Set on the fire in a sugar-pan a pint of smooth clarified sugar; when it boils, put in a quart of picked red currants, in which let them boil for half an hour; be careful to skim them well, and at times add a little cold water to raise the scum; when boiled enough run the liquor through a sieve into a basin, in which you have squeezed three lemons, then put in some isinglass, and set youi jelly in a mould in ice as usual.
Or, For this purpose the ripest red currants should be taken, as the white are not so good for jelly; crush them, and press out all the juice into a glazed pan; cover it very closely, and set it in a cold place for six days; then with great care remove the thick skin which then covers the juice, and pour it into another vessel, throwing away what remains at the bottom; when the juice is perfectly clear, weigh it, and for each pound take half a pound of crushed sugar, put them on the fire together, and much scum will soon rise; this must all be taken off; let it remain on the fire for about an hour; then try it as follows: put a small quantity on a very cold plate, and if, when it cools, it becomes thick, and of proper consistence, take the pan from the fire; if that is not the case, let it remain until that is the case. Pour out the jelly whilst hot; it must be quite cold before you cover it with paper.
RED CURRANT JELLY.
Strip off the currants, put them in a jar, set the jar in a kettle of hot water, let it boil an hour: then throw the currants and juice into a fine lawn sieve, press out the juice, and to every pint of juice put a pound of double-refined sugar; put them in a preserving pan, set it over a charcoal fire, and keep stirring till it is a jelly, which you will know by taking a little out to cool; be careful to take off the the scum as it rises, and when it is jellied and very clear, pour it into glasses; when cold, cut round pieces of paper that will just cover the jelly, dipped in brandy; put white paper over the glasses, twisting round the top.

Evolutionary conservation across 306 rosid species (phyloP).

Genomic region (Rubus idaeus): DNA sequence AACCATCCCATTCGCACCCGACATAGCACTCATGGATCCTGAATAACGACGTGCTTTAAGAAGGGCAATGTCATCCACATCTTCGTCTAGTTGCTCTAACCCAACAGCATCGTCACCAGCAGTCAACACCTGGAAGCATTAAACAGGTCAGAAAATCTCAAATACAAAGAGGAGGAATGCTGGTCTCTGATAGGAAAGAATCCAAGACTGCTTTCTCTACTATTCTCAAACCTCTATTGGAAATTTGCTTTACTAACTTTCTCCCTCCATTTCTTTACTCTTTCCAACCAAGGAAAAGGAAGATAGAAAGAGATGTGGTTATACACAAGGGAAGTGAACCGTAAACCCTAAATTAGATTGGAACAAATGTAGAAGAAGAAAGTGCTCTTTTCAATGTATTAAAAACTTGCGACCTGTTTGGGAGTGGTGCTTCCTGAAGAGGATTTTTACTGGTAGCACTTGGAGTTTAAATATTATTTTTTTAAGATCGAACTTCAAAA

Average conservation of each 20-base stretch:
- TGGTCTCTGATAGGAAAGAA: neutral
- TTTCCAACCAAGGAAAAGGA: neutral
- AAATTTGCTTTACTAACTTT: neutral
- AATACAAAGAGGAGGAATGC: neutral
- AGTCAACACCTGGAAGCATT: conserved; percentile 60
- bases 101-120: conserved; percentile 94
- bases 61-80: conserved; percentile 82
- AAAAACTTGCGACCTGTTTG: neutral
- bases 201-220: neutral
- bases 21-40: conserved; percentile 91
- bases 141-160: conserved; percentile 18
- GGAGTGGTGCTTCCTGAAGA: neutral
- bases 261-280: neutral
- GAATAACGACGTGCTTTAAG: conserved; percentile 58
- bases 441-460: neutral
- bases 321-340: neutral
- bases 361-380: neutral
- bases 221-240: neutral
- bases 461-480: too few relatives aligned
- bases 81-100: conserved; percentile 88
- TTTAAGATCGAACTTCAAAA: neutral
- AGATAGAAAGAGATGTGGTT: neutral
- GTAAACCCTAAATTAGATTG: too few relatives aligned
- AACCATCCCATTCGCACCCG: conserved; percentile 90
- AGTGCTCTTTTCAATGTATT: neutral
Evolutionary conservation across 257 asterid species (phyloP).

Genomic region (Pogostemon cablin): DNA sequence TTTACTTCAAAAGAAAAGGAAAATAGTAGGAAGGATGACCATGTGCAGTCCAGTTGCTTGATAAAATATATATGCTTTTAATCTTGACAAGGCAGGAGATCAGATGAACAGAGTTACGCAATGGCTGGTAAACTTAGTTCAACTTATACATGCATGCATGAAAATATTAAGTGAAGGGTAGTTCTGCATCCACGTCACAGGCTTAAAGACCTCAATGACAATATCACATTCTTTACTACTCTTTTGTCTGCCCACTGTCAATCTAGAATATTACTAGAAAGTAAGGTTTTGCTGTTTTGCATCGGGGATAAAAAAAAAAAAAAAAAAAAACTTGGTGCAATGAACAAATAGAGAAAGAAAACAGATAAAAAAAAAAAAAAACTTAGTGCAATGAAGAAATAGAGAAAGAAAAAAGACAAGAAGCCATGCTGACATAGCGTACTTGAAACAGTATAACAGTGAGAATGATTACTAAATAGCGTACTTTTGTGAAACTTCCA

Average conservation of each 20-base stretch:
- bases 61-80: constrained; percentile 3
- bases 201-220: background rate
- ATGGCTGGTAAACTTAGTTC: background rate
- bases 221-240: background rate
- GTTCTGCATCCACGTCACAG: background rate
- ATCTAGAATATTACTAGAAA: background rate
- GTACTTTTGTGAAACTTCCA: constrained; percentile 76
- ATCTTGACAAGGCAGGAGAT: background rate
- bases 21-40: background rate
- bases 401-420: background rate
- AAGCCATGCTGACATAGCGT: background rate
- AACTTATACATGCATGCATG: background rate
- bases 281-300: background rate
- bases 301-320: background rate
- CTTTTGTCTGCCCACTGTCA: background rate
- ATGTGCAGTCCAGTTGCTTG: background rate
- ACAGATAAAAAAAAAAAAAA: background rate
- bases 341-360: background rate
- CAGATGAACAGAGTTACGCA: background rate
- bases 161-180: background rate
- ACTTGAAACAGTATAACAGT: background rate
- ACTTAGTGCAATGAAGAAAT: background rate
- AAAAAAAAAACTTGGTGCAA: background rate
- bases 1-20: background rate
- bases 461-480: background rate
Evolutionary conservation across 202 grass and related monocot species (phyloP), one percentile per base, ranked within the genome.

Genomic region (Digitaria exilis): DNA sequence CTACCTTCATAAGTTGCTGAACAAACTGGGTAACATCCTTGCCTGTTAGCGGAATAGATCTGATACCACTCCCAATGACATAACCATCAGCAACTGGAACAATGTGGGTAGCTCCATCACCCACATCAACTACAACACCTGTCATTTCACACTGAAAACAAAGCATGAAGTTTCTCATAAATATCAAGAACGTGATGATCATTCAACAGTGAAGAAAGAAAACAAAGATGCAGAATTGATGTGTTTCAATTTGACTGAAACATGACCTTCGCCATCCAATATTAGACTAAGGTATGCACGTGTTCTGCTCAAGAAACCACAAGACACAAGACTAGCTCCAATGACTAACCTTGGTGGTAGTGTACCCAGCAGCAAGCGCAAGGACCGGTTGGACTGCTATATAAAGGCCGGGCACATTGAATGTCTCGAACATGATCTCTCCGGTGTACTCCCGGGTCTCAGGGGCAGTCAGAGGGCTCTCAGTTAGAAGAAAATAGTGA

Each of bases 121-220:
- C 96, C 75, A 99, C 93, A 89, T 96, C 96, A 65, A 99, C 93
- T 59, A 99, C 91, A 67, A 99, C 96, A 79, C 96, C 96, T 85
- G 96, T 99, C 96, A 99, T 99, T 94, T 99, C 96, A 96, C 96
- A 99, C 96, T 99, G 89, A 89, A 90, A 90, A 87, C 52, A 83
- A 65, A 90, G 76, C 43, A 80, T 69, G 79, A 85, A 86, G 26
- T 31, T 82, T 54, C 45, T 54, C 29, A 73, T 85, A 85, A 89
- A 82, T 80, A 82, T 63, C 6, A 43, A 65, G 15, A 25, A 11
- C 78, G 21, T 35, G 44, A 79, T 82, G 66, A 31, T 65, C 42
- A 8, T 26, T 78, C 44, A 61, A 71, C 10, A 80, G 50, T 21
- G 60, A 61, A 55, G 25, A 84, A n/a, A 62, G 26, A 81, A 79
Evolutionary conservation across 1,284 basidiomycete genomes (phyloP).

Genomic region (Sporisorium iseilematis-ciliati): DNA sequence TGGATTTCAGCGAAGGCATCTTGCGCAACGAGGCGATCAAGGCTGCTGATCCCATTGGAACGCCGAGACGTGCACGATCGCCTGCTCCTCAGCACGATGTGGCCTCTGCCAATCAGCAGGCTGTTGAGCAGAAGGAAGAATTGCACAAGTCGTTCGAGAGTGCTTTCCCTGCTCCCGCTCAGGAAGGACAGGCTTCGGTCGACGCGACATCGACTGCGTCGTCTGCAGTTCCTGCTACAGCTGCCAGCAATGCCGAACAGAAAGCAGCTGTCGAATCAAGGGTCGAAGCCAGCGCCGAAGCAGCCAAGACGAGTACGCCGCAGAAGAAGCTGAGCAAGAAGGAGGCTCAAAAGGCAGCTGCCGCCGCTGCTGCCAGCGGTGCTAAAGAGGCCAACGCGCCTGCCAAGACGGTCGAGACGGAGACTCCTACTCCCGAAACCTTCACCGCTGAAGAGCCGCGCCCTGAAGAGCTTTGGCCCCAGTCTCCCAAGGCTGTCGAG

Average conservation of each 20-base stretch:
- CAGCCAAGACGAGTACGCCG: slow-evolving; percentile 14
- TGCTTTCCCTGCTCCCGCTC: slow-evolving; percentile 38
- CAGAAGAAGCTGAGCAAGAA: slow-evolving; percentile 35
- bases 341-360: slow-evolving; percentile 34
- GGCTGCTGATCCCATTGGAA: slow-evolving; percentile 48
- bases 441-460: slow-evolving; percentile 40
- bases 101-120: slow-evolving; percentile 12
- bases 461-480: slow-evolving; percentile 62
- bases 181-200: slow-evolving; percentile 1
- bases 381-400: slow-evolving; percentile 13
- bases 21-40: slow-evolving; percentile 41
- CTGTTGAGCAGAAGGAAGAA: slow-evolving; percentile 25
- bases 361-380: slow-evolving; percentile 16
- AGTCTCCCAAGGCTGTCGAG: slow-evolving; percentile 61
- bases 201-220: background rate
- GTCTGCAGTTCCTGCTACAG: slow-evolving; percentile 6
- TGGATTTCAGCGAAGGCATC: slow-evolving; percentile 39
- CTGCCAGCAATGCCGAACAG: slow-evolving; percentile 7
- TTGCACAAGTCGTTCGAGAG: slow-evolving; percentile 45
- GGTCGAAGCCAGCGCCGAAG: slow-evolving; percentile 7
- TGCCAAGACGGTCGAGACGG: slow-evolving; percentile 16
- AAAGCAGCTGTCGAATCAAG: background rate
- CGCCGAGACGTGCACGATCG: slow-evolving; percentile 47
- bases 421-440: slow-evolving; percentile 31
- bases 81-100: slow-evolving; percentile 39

BLACK CURRANT JELLY.
Make it the same way as the red currant jelly, only with this difference, that you may use very coarse sugar.
Take what quantity you please of red, rough, ripe, gooseberries; take half their quantity of lump sugar; break them well, and boil them together for half an hour, or more, if necessary. Put it into pots, and cover with paper.
Take out the stones, then mash the grapes with your hands, (they must be ripe) then squeeze them through a cloth to extract all the juice from them, and boil and finish the same as currant jelly. Use half a pound of sugar to each pound of fruit.
Take two thirds of raspberries, and one third red currant; pick them, press the juice through a sieve into a pan, cover, and place in a cellar, or any other cool place for three days; at the end of that time raise the thick skin formed at the top, and pour the juice into another vessel; weigh it, and put it, with half the quantity of sugar, into a preserving pan, set it on the fire; a great deal of scum will rise at first, which must all be taken off; leave it on the fire for an hour; then pour a few drops on a cold plate, if it cools of the proper consistence for jellies, take it from the fire, and whilst hot pour it into pots. Let the jelly be quite cold before the pots are covered.
Take six lemons, pare them very thin, squeeze out the juice, and put in the peel without the seeds; let it stand all night, then put in half a pound of loaf sugar, mixing it well with the juice; add one pint of boiling water, and one pint of sweet but good wine; mix all well together; then add one pint of boiling milk, boil it altogether once, then strain it through a jelly bag; it will sometimes run clear the second or third time, and sometimes requires to run through oftener.
Calf's Foot Jelly.
The day before you want the jelly, boil 2 feet in 2 1/2 quarts of water, till they are broken and the water half wasted, strain and put it by in a cool place. The next day remove all fat as well as sediment, put the jelly into a sauce pan with sugar, raisin wine, lemon juice, and peel to your taste. Let it simmer, and when the flavour is rich, add the whites of five eggs well beaten, and, also, their shells; let it boil gently for twenty minutes, but do not stir it; then pour in a tea-cupful of warm water, let it boil five minutes longer; take the saucepan off the fire; cover close, and let it stand by the side for half an hour. After this it ought to be so clear as to require only once running through the jelly bag, which must be first dipped in hot water.